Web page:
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Strata Florida Abbey ~ Tintern Abbey ~ Valle Crucis Abbey
Strata Florida Abbey

Ystrad - Fflur/ Strata Florida , situated high in a secluded place near the head waters of the river Tiefy on the west side of the Cambrian mountains in the old kingdom of Deheubarth. .

Because of the remoteness of the little valley It is hardly surprising that a group of monks, from their mother Abbey of Whitland, established themselves on the site in 1164. They struggled to survive during the first twelve months, but by the following year the Lord Rhys of Deheubarth had assumed patronage of the abbey. On doing so he granted the Abbey substantial lands, which secured the immediate future of the abbey and the monks.

Strata Florida entrance Strata Florida - Aerial Photo

Lord Rhys continued his support the abbey throughout his life, as he did to other places and orders such as the Cistercian's at Whitland, Talley Abbey for the Premonstratensian Canons, Llanllyr one of only two Cistercian nunneries in Wales, and Cardigan, which of all things was a Benedictine order. A truly remarkable man lord Rhys, fighting the Normans on one hand then supporting their religious order with the other. The life of Strata Florida continued after the death of Lord Rhys, both Llywelyn ap Iorwerth and his grandson Llywelyn ap Gruffudd visited there on several occasions and received a blessing from the Abbott.

The thirteenth century saw the Abbey begin to decline as a monastic house. A fire in 1286, set by lighting, caused severe damage. Then during a rebellion in 1294-95 the Abbey suffered further damage from the attentions of English royal forces.

In 1401, during the rising of Owain Glyndwr, it was occupied once again. This time it was by the forces of king Henry IV, his men even used the church as a stable for their horses and they had the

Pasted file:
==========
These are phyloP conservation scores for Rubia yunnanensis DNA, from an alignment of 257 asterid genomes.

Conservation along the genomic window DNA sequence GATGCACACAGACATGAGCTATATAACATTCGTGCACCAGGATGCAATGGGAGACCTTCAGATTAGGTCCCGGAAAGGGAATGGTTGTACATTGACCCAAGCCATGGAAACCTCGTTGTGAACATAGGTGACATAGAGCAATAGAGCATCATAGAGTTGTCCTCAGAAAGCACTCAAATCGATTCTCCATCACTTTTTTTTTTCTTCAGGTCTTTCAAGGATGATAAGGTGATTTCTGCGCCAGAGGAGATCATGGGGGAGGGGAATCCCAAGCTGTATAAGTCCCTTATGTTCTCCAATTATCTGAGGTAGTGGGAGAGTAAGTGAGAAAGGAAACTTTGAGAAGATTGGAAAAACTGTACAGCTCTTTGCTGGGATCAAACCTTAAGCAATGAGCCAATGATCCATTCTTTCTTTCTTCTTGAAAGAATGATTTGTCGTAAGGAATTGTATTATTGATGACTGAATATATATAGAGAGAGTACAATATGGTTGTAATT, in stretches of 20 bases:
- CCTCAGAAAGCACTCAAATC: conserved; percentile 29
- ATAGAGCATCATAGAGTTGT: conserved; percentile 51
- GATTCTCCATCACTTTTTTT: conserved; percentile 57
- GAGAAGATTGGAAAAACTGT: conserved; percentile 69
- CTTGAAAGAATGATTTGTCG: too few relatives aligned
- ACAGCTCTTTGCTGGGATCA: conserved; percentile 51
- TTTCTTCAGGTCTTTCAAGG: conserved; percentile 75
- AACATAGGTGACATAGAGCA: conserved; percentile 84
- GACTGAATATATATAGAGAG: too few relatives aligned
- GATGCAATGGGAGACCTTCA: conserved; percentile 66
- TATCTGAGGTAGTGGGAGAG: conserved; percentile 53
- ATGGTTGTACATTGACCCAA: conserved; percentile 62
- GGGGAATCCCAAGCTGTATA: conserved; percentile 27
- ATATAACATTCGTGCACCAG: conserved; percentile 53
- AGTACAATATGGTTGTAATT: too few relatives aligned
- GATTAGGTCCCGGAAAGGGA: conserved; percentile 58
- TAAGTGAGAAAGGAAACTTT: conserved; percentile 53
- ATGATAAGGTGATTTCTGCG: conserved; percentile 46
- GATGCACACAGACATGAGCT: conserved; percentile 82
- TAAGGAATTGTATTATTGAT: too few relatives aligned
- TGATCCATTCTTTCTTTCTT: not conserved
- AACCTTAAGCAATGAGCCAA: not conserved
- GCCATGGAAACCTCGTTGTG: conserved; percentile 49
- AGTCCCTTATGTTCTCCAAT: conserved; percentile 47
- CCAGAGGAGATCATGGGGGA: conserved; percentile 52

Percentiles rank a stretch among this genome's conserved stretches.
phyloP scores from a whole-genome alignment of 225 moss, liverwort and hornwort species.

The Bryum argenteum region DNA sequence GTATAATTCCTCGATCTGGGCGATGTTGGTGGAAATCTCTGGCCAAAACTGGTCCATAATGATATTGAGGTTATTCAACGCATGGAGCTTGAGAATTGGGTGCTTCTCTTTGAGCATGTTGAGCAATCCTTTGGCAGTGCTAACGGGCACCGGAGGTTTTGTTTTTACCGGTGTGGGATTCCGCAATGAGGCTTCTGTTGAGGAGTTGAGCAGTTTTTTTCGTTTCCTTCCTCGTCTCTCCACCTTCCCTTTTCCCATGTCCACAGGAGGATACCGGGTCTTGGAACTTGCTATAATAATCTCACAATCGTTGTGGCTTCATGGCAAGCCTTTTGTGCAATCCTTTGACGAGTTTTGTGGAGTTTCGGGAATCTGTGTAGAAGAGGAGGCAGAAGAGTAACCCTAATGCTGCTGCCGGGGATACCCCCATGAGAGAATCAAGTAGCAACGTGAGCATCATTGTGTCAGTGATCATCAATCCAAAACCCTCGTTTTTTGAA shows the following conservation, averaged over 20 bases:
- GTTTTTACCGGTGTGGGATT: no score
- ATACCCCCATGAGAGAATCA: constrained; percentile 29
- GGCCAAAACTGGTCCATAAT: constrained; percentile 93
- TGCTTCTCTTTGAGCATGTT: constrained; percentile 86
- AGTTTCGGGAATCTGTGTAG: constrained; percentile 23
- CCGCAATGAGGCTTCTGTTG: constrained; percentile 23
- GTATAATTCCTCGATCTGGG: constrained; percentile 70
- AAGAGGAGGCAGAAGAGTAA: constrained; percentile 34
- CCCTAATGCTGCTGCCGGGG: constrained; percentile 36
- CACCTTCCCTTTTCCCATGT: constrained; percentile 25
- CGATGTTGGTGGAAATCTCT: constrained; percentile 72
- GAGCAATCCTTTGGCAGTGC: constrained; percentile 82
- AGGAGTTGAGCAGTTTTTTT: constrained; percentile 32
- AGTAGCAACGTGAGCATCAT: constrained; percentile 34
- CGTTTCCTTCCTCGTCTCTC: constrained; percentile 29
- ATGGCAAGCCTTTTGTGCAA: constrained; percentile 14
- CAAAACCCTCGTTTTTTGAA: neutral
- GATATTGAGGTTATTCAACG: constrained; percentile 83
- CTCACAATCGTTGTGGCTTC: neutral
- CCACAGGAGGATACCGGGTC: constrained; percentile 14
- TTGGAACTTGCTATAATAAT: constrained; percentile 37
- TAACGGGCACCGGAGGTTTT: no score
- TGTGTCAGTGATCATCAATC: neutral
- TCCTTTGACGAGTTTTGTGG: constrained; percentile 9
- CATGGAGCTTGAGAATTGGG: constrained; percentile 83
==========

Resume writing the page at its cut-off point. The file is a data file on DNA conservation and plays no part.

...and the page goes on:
audacity to call the Welsh heathens!!!

In 1407 the Abbey was again used as barracks, this time 120 English men-at-arms and 360 archers were stationed there. It was then however that the Abbott decided that he had had enough, with his monks he promptly up and left and abandoned the Abbey to its fate. So started the decay until just what one can see now is left, which thankfully has been stabilized by the Welsh Organisation CADW.

This Welsh Cistercian house, first founded in 1164, moved to it picturesque location in 1184, and it took about 90 years for the building works to be completed. Unfortunately, no sooner had the monastery been completed, when a series of disasters brought about severe damage and destruction.

In 1285 the abbey church was struck by lightning, which caused a great deal of fire damage, then only 9 years later further destruction was suffered as a result of the Welsh rebellion About a century later still, the abbey was vandalised and deserted, left eventually for military occupation during a further revolt. Considering the frequency and severity of these wars, it is nothing short of a miracle that there are some remains at Strata Florida worth viewing.

The beautifully preserved west doorway, with its unique composition of ornate stonework, provides a perfect window for surveying the foundations and fragmented remains of the site, against a magnificent backdrop of rolling countryside. Along the length of the nave there is little to see except for the unusual arrangement of the screened nave aisles, verified by the low foundation walls that exist. However, what is enchanting to see are the proliferation of wild flowers springing from every crack and crevice in the craggy slate walls.

At the original crossing of the church, three of the south transept chapels have been roofed to protect a splendid collection of re-laid medieval floor tiles, and some fragments of painted wall plaster. These fine examples give an indication of the rich and colourful work that went into the decoration of the medieval monasteries, and provide us with sufficient evidence to fire the imagination.

Even today, surrounded as it is by farmland , it is not difficult to visualise the secluded, and mostly peaceful, lifestyle enjoyed by the Cistercian monks in this gloriously uninhabited valley

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